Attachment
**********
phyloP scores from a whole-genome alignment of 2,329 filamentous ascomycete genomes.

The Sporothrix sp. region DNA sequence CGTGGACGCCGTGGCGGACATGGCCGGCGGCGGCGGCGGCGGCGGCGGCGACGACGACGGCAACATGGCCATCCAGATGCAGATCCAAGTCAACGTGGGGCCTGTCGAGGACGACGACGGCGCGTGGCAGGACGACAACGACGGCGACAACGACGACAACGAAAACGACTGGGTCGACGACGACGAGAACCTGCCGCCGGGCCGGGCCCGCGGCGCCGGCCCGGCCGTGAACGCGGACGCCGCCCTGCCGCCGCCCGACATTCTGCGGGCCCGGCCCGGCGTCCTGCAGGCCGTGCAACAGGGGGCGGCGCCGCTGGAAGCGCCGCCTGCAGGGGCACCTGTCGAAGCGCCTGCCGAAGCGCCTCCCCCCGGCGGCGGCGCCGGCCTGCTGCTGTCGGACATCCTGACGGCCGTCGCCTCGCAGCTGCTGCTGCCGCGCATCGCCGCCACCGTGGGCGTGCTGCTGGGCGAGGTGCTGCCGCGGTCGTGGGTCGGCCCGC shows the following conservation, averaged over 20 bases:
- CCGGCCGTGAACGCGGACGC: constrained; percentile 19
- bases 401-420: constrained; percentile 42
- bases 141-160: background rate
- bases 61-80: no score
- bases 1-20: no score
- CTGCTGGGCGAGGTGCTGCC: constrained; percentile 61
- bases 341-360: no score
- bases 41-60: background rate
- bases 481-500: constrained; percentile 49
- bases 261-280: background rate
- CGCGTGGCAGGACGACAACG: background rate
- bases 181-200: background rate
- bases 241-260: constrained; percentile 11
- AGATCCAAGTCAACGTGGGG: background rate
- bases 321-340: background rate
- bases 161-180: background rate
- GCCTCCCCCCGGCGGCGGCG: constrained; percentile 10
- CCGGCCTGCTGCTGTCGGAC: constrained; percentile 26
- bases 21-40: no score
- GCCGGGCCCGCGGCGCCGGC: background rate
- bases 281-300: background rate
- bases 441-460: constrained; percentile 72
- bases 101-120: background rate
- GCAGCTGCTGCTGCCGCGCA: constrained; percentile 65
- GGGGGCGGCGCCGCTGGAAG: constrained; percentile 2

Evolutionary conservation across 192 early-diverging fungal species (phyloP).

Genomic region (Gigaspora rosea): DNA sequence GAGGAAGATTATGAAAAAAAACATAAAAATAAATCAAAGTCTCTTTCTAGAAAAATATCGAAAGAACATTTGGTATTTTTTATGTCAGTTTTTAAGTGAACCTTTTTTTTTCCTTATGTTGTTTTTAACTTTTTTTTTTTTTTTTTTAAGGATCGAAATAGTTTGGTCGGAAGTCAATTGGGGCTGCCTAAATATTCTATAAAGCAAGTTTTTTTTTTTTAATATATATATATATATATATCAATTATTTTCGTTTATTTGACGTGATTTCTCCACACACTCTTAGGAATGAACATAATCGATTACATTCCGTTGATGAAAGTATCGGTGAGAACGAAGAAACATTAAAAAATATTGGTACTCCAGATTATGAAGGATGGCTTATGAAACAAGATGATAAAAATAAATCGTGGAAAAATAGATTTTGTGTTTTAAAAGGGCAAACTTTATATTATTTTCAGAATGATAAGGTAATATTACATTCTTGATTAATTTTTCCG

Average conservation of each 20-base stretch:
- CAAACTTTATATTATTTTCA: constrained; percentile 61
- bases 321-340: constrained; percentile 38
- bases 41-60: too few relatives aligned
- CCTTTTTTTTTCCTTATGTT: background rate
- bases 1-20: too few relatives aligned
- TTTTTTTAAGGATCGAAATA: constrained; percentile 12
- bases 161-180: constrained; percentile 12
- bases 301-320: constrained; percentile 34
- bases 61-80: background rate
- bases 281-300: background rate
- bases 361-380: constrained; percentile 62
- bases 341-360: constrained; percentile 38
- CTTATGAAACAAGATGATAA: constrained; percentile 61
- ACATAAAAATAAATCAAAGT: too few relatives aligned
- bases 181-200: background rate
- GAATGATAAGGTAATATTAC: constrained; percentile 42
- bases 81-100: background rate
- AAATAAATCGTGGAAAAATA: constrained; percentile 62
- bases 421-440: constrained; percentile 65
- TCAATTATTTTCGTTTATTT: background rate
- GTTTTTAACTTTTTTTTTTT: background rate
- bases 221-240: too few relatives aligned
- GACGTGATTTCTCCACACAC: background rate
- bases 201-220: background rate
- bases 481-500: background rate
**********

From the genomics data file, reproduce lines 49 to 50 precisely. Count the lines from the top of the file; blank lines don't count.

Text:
- bases 421-440: constrained; percentile 65
- TCAATTATTTTCGTTTATTT: background rate